As mentioned earlier, the Callaway X2 Hot Pro irons are flat out long.  I was hitting the longer irons about two clubs longer than my current set, but that gap narrowed as I got down to the shorter irons.  I was hitting the Pitching Wedge about 7-10 yards longer than my current Pitching Wedge. Not only are these irons long, but they are extremely easy to control.  So often, you hit a club longer which equals greater misses.  Fortunately, that is not the case at all with the X2 Hot Pro irons.  I was able to hit the whole set with consistent accuracy and would not have guessed that I was picking up as much distance as I was.  The Project X Flighted 95 shafts certainly complement these irons nicely.

Conclusion

I thought I pretty much had my bag set for the season before I hit the Callaway X2 Hot Pro irons this year.  In fact, as of writing this review, I am still hitting them side by side with my current irons trying to decide whether or not these are going to be the irons for 2014.  It’s going to be a close call!  To pick up some extra yards while maintaining the necessary control is about as good as it gets in the golf world.  If you’re looking to replace those crusty old butter knives in the garage, go give the Callaway X2 Hot Pro irons a shot and see what you think.  Apologies in advance to your wallet.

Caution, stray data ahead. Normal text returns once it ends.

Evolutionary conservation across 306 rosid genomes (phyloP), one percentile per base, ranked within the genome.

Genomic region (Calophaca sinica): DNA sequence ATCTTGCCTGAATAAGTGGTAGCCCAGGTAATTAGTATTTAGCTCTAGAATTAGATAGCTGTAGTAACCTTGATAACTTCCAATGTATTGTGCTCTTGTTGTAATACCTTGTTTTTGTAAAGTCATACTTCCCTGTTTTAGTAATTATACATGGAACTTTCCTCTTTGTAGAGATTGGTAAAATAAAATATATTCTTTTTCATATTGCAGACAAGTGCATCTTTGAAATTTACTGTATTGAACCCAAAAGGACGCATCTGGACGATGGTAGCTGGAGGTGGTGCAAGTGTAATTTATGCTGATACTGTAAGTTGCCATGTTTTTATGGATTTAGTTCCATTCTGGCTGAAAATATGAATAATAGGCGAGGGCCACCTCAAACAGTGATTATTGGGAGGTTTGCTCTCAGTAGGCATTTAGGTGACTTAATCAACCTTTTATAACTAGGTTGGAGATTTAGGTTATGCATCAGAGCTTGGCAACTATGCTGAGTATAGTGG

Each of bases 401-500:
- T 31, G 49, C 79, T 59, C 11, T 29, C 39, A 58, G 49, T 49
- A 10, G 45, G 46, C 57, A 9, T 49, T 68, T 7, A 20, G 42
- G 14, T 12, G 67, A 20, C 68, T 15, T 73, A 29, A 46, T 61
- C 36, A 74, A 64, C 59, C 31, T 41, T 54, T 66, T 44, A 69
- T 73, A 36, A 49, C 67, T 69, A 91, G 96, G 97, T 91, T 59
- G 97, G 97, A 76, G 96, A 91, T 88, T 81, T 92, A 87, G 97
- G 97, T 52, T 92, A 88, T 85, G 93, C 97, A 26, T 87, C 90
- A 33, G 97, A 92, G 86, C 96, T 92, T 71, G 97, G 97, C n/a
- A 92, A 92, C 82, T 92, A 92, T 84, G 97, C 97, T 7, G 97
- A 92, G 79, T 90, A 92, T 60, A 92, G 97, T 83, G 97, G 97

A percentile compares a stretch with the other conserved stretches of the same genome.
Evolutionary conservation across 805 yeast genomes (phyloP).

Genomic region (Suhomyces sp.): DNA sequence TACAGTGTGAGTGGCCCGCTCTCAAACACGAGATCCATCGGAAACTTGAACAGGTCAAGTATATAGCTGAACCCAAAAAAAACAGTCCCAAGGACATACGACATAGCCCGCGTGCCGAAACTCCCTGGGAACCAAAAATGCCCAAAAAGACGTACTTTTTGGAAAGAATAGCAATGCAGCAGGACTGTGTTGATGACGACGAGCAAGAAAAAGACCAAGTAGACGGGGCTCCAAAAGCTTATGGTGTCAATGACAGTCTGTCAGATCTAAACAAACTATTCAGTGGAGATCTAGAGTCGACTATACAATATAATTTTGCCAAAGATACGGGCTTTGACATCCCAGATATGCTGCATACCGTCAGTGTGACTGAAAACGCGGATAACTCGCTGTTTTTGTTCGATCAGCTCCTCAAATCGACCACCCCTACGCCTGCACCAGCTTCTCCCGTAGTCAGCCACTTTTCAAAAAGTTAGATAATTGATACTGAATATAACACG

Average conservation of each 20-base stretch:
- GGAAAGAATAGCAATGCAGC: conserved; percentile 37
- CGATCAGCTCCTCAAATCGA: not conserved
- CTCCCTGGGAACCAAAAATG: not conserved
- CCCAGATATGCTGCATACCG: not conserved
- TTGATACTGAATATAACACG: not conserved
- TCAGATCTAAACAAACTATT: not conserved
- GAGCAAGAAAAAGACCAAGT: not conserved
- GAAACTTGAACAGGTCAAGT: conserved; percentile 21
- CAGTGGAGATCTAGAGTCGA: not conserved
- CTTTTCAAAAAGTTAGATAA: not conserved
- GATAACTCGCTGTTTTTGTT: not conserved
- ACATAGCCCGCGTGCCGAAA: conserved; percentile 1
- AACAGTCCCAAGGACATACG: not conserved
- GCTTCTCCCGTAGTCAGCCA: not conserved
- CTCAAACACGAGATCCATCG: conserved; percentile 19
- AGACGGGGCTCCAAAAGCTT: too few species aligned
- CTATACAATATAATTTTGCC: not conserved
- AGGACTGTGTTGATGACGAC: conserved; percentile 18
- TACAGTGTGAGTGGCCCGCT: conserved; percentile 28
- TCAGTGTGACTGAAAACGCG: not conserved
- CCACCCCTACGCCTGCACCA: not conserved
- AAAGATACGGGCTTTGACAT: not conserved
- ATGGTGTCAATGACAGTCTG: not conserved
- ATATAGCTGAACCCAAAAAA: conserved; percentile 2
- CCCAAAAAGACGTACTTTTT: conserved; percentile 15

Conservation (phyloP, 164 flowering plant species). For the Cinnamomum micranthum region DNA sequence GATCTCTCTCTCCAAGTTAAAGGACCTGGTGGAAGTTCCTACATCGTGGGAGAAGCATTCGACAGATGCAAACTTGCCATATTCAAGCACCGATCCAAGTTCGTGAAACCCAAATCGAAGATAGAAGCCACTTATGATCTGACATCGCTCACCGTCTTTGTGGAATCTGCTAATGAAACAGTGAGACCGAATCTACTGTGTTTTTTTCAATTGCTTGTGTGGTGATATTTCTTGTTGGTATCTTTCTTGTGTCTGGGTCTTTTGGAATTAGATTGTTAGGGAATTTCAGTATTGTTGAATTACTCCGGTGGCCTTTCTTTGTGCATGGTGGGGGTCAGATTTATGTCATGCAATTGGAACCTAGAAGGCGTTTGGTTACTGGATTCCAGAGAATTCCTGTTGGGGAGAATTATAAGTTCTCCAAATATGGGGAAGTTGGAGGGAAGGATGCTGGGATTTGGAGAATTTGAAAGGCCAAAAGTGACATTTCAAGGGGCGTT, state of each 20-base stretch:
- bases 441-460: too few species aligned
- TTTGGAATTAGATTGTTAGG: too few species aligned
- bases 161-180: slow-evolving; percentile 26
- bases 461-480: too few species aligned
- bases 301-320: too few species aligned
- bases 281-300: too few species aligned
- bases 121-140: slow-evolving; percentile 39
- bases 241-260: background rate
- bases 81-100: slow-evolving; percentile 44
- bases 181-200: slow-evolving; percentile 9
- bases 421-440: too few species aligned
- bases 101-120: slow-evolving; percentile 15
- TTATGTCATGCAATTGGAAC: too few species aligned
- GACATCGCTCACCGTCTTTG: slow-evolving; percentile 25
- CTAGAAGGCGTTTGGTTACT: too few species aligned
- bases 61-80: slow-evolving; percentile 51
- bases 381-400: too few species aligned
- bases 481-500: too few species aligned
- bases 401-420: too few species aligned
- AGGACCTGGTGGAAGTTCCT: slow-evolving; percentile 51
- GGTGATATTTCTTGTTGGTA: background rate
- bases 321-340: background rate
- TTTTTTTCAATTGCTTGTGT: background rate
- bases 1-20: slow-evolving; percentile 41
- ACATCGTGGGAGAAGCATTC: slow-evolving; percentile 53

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Bill Bush
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14 Comments

  1. I just got a set of these to try out.. i have read multiple reviews about added length.. having tried them out against my circa 1995 topflights i am finding them 5-10 yards lost per club. i am puzzled. but its better than the taylor made set i was given 5 years ago.. they were 20-30 yds shorter

    • Honestly, the only things I can think of was that your old set was just perfectly optimized for you or you found something that just flat out beats the current tech. I have hit a lot of irons since these Callaways, and I have to be honest, I’ve hit few further. Are you using the same shaft in each iron? That may be worth considering.

      Hopefully the feel and ease of use makes up for the loss yardage.

  2. Bill, if you don’t mind me asking what golf bag is that? Have never seen one of those before and really like it.